World Bulletin / News Desk
Libya's national assembly elected a new prime minister on Sunday, the second within a month to face the daunting challenge of forming a government acceptable to the country's many factions.
Ali Zeidan, a former career diplomat who had defected in the 1980s to become an outspoken critic of Muammar Gaddafi, was elected in a televised count just a week after the last prime minister was dismissed in a vote of no confidence.
Mustafa Abushagur was dismissed after his choice of ministers ran into protests both from within the assembly and from outside.
Libya desperately needs a viable government so that it can focus on reconstruction and healing divisions opened up by the war which toppled Gaddafi last year.
Zeidan told a news conference he would focus on restoring security to Libya.
"The security file will be my top most priority because all the problems that Libya suffers from stems from security issues. The government will be an emergency government to solve the crises that the country is going through."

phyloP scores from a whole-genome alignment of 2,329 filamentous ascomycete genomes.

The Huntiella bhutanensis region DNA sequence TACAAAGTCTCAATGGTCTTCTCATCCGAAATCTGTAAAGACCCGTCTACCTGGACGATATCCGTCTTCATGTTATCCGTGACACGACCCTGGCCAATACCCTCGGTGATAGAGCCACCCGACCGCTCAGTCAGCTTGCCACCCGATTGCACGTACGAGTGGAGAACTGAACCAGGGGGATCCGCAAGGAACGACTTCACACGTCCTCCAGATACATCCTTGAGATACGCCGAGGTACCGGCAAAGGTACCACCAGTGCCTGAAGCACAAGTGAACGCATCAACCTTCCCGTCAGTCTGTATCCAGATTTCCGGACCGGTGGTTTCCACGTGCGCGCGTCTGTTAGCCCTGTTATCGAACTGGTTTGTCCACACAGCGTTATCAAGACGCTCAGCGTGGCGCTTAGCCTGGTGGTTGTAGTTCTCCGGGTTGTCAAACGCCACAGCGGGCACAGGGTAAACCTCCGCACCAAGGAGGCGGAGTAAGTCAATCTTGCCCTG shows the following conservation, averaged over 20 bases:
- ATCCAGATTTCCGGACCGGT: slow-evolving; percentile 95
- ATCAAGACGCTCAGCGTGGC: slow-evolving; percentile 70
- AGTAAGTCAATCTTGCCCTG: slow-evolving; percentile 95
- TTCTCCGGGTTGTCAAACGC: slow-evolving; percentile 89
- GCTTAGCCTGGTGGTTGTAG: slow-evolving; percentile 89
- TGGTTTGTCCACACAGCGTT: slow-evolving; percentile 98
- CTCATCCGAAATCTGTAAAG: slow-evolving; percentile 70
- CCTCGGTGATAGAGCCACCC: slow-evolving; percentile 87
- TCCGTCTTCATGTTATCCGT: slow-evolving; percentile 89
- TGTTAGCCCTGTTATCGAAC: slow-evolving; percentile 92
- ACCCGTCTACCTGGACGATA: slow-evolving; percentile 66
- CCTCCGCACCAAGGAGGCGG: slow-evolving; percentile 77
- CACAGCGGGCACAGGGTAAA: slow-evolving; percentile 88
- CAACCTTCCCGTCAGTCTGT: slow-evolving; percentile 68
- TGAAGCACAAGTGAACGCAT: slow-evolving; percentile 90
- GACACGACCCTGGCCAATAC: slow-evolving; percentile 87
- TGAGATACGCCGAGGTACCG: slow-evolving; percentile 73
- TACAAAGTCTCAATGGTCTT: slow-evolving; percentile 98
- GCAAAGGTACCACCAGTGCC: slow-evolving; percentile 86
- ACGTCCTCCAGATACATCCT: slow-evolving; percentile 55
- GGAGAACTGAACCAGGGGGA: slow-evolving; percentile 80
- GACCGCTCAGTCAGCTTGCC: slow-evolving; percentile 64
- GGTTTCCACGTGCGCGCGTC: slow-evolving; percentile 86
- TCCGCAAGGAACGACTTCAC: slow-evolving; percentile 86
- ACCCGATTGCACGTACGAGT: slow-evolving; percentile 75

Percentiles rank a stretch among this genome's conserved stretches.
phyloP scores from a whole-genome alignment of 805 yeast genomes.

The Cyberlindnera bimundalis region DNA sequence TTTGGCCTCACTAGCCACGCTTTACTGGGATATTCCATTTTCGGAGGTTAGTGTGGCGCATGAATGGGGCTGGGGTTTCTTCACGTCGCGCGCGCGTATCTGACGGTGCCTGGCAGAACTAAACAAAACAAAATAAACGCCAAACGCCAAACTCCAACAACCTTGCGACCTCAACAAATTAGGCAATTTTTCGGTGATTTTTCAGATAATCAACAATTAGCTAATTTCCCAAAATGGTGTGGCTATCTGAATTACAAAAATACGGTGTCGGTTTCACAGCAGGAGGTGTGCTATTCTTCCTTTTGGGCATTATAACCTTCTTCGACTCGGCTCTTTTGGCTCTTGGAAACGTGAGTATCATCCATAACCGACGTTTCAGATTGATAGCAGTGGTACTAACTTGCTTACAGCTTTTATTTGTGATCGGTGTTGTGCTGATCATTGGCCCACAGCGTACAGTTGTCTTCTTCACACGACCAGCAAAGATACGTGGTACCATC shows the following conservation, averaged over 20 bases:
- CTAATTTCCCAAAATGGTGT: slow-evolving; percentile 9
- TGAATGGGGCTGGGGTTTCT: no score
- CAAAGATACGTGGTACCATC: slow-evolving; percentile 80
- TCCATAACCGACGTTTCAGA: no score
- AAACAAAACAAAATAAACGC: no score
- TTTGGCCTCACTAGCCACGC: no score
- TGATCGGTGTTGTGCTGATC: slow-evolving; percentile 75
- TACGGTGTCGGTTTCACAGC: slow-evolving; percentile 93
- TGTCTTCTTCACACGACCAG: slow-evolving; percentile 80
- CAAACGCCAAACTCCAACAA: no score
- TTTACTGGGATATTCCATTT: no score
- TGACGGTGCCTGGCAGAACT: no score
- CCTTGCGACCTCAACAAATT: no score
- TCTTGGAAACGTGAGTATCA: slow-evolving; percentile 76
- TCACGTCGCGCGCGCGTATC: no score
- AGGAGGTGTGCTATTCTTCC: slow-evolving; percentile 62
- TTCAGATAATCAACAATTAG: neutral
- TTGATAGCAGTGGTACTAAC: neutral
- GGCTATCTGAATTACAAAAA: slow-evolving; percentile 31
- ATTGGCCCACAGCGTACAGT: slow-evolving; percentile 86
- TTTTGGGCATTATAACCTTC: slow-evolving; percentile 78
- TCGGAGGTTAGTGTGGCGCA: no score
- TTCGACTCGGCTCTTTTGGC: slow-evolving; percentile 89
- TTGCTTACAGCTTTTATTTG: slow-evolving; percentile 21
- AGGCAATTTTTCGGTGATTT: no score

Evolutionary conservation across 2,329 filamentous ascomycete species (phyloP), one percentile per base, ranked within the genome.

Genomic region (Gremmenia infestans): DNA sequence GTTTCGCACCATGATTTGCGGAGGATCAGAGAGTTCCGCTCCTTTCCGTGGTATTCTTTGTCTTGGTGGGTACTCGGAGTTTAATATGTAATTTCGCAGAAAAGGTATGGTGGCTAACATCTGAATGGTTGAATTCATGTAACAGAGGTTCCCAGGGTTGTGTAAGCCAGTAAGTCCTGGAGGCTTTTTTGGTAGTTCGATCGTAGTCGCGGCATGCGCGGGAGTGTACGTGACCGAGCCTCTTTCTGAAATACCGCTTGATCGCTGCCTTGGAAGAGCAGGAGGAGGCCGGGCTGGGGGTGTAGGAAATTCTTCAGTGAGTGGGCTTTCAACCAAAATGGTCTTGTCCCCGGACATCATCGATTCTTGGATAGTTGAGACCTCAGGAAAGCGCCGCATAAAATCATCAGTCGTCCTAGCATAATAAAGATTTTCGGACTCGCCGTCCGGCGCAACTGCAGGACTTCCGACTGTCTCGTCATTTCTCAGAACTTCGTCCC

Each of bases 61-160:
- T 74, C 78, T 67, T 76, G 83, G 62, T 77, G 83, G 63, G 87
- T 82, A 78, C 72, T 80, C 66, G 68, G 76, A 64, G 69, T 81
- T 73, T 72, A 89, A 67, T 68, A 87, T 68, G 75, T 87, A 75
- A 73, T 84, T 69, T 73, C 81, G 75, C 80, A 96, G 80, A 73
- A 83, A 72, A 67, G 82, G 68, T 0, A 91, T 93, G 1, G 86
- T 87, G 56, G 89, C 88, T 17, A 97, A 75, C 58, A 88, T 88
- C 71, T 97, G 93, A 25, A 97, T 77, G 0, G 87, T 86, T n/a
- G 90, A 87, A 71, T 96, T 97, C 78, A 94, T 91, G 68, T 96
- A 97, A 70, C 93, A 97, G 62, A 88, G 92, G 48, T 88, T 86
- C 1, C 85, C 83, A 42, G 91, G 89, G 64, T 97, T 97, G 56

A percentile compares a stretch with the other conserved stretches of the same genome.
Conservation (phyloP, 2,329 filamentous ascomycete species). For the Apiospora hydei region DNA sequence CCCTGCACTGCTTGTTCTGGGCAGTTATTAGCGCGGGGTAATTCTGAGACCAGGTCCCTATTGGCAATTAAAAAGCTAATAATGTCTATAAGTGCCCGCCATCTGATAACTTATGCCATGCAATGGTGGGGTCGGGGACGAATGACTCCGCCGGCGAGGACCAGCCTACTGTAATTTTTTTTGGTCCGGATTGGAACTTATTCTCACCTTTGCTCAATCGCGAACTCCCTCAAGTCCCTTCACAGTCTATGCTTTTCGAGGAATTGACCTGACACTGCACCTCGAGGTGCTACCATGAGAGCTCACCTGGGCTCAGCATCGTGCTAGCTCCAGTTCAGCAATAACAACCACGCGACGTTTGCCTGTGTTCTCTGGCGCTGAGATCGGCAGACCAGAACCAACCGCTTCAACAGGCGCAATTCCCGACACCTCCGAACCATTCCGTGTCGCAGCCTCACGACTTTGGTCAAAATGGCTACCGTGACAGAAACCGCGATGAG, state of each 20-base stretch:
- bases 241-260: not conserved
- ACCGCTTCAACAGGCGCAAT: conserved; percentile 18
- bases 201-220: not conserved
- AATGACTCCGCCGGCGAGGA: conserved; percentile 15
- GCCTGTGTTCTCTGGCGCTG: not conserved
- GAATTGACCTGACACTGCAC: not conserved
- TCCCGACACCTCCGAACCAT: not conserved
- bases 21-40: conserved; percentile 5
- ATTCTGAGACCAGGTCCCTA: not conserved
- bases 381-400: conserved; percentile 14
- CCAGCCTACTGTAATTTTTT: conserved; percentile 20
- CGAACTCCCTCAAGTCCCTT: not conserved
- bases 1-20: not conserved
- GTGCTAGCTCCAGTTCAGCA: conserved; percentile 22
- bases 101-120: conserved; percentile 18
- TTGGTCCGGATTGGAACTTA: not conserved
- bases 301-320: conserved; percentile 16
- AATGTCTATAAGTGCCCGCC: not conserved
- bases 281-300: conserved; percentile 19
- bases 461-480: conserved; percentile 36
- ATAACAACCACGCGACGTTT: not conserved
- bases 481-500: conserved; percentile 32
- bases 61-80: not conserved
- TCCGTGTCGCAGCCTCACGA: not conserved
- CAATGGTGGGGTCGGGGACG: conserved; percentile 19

Zeidan, who had support from the leading liberal coalition, the National Forces Alliance, also suggested that he was ready to take into account the views of the Muslim Brotherhood in his government.
"Islam is our belief system and the source for any jurisprudence, and anything against sharia is refused," he said.
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Vladimir Putin said this week the Ukrainian army itself was a legion of NATO sent to geopolitically contain Russia.
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Hamas urged the EU to "translate these calls into action" - the agreement allows Israel to participate in a wie range of EU initiatives.
Outside Ebola epicentres, tourists slowly returning.
A float that was tributed to Charlie Hebdo in Germany's Rose Monday procession has been been banned by organisers.
Greek debt renegotiation "on the table", France sees mediation role between Athens and EU.
Ukraine (NBU) has introduced 5 and 10 hryvna coins dedicated to Crimean mosque of Uzbek Khan.
On Thursday, the New York-based HRW released its annual report for the status of human rights around in the world during the past year
Libya's warring sides agree to resume peace talks in Libya following two rounds of Geneva negotiations.
23 teachers were killed by Al-Shabaab militants in November